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According to this


I shouldn't use UNIVERSAL::isa() and should instead use $obj->isa() or CLASS->isa().

This means that to find out if something is a reference in the first place and then is reference to this class I have to do

eval { $poss->isa("Class") }

and check $@ and all that gumph, or else

use Scalar::Util 'blessed';
blessed $ref && $ref->isa($class);

My question is why? What's wrong with UNIVERSAL::isa called like that? It's much cleaner for things like:

my $self = shift if UNIVERSAL::isa($_[0], __PACKAGE__)

To see whether this function is being called on the object or not. And is there a nice clean alternative that doesn't get cumbersome with ampersands and potentially long lines?

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6 Answers 6

up vote 30 down vote accepted

The primary problem is that if you call UNIVERSAL::isa directly, you are bypassing any classes that have overloaded isa. If those classes rely on the overloaded behavior (which they probably do or else they would not have overridden it), then this is a problem. If you invoke isa directly on your blessed object, then the correct isa method will be called in either case (overloaded if it exists, UNIVERSAL:: if not).

The second problem is that UNIVERSAL::isa will only perform the test you want on a blessed reference just like every other use of isa. It has different behavior for non-blessed references and simple scalars. So your example that doesn't check whether $ref is blessed is not doing the right thing, you're ignoring an error condition and using UNIVERSAL's alternate behavior. In certain circumstances this can cause subtle errors (for example, if your variable contains the name of a class).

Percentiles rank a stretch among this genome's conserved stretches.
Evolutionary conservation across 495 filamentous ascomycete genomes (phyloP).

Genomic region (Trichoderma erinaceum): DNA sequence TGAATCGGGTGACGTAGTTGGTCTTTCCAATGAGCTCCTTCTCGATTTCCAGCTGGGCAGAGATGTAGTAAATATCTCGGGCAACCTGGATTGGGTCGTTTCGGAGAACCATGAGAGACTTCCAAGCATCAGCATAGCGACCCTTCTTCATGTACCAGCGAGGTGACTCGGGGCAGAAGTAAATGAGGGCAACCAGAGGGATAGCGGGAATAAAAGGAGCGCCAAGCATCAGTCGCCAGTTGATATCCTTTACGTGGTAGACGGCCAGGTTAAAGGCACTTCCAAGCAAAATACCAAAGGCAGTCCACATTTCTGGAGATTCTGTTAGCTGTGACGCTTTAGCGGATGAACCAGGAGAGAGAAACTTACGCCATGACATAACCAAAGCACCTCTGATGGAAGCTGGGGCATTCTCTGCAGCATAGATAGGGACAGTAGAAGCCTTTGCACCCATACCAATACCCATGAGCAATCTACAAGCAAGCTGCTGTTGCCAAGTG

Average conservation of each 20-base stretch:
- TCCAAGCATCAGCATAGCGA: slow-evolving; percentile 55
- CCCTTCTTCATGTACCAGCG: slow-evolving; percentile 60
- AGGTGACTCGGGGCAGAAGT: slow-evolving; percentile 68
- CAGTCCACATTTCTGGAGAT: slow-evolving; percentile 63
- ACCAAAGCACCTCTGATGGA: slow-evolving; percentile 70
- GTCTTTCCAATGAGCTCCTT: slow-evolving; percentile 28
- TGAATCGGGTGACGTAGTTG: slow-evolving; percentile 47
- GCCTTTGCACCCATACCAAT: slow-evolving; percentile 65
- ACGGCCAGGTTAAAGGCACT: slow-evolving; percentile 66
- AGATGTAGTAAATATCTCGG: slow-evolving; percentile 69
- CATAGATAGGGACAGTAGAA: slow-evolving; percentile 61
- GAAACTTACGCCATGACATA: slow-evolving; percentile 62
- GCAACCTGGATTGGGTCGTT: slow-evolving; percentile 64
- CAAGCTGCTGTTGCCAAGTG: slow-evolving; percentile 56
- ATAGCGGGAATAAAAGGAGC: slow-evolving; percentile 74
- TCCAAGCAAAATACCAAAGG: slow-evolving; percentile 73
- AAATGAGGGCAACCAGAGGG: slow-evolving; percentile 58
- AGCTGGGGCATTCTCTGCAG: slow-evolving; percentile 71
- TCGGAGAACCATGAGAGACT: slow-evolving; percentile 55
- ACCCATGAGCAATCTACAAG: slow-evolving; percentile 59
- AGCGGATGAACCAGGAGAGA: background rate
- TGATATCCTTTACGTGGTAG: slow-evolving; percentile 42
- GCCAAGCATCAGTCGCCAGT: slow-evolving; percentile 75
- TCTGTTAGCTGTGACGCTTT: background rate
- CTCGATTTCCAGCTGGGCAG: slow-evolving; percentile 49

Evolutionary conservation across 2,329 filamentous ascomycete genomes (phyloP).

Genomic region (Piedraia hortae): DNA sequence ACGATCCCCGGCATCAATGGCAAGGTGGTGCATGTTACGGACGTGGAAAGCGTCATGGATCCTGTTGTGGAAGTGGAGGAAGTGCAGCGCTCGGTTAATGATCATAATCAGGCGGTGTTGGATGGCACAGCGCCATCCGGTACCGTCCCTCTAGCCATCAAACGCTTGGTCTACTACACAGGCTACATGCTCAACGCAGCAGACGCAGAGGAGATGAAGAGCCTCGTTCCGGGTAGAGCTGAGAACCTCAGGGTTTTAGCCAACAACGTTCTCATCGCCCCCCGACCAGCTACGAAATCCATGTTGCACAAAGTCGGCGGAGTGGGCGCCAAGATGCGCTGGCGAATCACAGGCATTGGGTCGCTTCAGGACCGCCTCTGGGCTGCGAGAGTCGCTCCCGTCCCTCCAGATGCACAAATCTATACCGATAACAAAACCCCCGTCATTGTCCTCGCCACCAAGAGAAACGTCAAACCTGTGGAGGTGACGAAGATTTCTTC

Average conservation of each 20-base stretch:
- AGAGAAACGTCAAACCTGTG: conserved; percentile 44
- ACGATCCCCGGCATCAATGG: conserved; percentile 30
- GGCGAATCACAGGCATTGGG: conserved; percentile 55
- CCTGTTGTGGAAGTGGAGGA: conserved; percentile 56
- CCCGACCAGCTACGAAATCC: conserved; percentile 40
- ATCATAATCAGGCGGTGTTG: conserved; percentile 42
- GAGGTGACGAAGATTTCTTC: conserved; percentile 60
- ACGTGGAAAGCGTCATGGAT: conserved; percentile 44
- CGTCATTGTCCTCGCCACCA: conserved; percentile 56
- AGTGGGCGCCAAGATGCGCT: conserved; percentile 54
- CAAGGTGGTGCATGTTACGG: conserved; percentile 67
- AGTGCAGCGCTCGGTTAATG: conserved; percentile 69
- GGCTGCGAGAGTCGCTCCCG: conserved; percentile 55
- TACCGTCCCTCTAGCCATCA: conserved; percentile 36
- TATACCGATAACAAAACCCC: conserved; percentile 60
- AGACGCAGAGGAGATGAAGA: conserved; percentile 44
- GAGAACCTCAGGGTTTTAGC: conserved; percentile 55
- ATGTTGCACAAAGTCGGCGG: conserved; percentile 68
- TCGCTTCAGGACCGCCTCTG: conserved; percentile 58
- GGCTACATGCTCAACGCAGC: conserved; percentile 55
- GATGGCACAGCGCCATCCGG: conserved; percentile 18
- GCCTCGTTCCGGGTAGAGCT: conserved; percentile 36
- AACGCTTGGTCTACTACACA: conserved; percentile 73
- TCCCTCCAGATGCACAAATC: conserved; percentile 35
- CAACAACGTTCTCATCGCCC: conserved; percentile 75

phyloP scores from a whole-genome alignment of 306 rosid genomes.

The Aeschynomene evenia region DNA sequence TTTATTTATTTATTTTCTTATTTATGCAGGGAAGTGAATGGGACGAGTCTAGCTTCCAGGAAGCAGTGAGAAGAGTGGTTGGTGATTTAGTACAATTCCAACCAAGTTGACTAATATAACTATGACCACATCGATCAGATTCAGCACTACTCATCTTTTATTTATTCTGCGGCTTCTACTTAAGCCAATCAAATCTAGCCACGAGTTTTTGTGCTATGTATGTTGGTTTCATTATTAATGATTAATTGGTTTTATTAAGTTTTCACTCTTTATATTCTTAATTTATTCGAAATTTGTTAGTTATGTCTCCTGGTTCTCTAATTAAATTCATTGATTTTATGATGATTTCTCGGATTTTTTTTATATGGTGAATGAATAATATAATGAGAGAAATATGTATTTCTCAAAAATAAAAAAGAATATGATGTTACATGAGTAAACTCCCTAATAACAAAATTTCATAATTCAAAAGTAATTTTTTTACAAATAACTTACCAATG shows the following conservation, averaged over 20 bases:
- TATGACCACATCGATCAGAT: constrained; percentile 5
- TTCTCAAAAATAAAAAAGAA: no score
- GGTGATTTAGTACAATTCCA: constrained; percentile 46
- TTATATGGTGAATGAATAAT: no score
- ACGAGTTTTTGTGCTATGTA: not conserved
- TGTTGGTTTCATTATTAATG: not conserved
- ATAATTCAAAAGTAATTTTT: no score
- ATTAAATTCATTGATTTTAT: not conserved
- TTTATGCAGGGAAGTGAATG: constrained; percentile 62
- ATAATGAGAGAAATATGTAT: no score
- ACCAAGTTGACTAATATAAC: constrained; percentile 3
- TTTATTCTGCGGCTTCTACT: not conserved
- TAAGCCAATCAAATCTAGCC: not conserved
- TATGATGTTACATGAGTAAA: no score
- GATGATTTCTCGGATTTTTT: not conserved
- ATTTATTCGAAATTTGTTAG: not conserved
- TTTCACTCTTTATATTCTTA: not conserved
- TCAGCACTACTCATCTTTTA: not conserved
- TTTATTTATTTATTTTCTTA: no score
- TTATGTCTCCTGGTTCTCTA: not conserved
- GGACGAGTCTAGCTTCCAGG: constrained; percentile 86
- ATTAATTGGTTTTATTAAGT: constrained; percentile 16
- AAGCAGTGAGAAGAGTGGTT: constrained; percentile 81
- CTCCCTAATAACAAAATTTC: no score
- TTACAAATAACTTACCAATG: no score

use CGI;

my $a = CGI->new();

my $b = "CGI";

print UNIVERSAL::isa($a,"CGI");  # prints 1, $a is a CGI object.
print UNIVERSAL::isa($b,"CGI");  # Also prints 1!! Uh-oh!!

So, in summary, don't use UNIVERSAL::isa... Do the extra error check and invoke isa on your object directly.

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UNIVERSAL::isa does NOT require a blessed reference. It works great on unblessed references also (e.g., UNIVERSAL::isa([7],'ARRAY') returns 1). As explained in the docs, if you pass it a string, it treats it as a class name (as demonstrated by your example). –  cjm Oct 15 '08 at 15:39
@cjm: You're right, I should clarify that. –  Adam Bellaire Oct 15 '08 at 16:50
Of course, there is a time when you actually want that second issue ... but you have to beware of the other limitations, if that's what you're trying to do. –  Joe Nov 7 '12 at 1:37

See the docs for UNIVERSAL::isa and UNIVERSAL::can for why you shouldn't do it.

In a nutshell, there are important modules with a genuine need to override 'isa' (such as Test::MockObject), and if you call it as a function, you break this.

I have to say, my $self = shift if UNIVERSAL::isa($_[0], __PACKAGE__) doesn't look terribly clean to me - anti-Perl advocates would be complaining about line noise. :)

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Thanks for explaining "why not" better than me! +1 –  Chris Jester-Young Oct 15 '08 at 11:18

To directly answer your question, the answer is at the bottom of the page you linked to, namely that if a package defines an isa method, then calling UNIVERSAL::isa directly will not call the package isa method. This is very unintuitive behaviour from an object-orientation point of view.